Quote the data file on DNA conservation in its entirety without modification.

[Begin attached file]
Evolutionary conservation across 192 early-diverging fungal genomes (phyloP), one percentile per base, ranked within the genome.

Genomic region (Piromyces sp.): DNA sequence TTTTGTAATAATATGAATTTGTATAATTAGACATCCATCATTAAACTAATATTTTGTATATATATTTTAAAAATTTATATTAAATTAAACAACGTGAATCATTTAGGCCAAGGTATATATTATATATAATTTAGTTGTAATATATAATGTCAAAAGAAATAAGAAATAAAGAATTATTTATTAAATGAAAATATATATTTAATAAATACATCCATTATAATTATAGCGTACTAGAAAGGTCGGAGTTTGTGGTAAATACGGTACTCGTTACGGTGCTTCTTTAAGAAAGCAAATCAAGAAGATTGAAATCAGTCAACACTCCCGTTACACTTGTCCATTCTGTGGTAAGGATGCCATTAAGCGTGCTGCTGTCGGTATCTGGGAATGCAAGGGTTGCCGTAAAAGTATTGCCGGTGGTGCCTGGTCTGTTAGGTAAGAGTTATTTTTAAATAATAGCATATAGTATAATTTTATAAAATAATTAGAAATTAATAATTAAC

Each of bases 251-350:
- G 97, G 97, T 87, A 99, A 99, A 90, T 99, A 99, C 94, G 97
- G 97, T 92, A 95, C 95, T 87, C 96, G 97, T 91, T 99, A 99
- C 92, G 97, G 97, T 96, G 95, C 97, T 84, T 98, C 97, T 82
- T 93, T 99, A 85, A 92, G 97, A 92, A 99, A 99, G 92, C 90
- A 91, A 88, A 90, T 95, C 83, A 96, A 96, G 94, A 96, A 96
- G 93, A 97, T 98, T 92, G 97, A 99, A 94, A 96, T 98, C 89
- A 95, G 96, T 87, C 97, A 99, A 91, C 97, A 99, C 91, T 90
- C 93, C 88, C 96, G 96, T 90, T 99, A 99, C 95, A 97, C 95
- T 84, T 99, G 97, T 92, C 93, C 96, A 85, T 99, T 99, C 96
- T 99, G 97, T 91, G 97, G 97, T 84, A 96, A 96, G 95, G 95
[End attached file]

Evolutionary conservation across 192 early-diverging fungal genomes (phyloP), one percentile per base, ranked within the genome.

Genomic region (Piromyces sp.): DNA sequence TTTTGTAATAATATGAATTTGTATAATTAGACATCCATCATTAAACTAATATTTTGTATATATATTTTAAAAATTTATATTAAATTAAACAACGTGAATCATTTAGGCCAAGGTATATATTATATATAATTTAGTTGTAATATATAATGTCAAAAGAAATAAGAAATAAAGAATTATTTATTAAATGAAAATATATATTTAATAAATACATCCATTATAATTATAGCGTACTAGAAAGGTCGGAGTTTGTGGTAAATACGGTACTCGTTACGGTGCTTCTTTAAGAAAGCAAATCAAGAAGATTGAAATCAGTCAACACTCCCGTTACACTTGTCCATTCTGTGGTAAGGATGCCATTAAGCGTGCTGCTGTCGGTATCTGGGAATGCAAGGGTTGCCGTAAAAGTATTGCCGGTGGTGCCTGGTCTGTTAGGTAAGAGTTATTTTTAAATAATAGCATATAGTATAATTTTATAAAATAATTAGAAATTAATAATTAAC

Each of bases 251-350:
- G 97, G 97, T 87, A 99, A 99, A 90, T 99, A 99, C 94, G 97
- G 97, T 92, A 95, C 95, T 87, C 96, G 97, T 91, T 99, A 99
- C 92, G 97, G 97, T 96, G 95, C 97, T 84, T 98, C 97, T 82
- T 93, T 99, A 85, A 92, G 97, A 92, A 99, A 99, G 92, C 90
- A 91, A 88, A 90, T 95, C 83, A 96, A 96, G 94, A 96, A 96
- G 93, A 97, T 98, T 92, G 97, A 99, A 94, A 96, T 98, C 89
- A 95, G 96, T 87, C 97, A 99, A 91, C 97, A 99, C 91, T 90
- C 93, C 88, C 96, G 96, T 90, T 99, A 99, C 95, A 97, C 95
- T 84, T 99, G 97, T 92, C 93, C 96, A 85, T 99, T 99, C 96
- T 99, G 97, T 91, G 97, G 97, T 84, A 96, A 96, G 95, G 95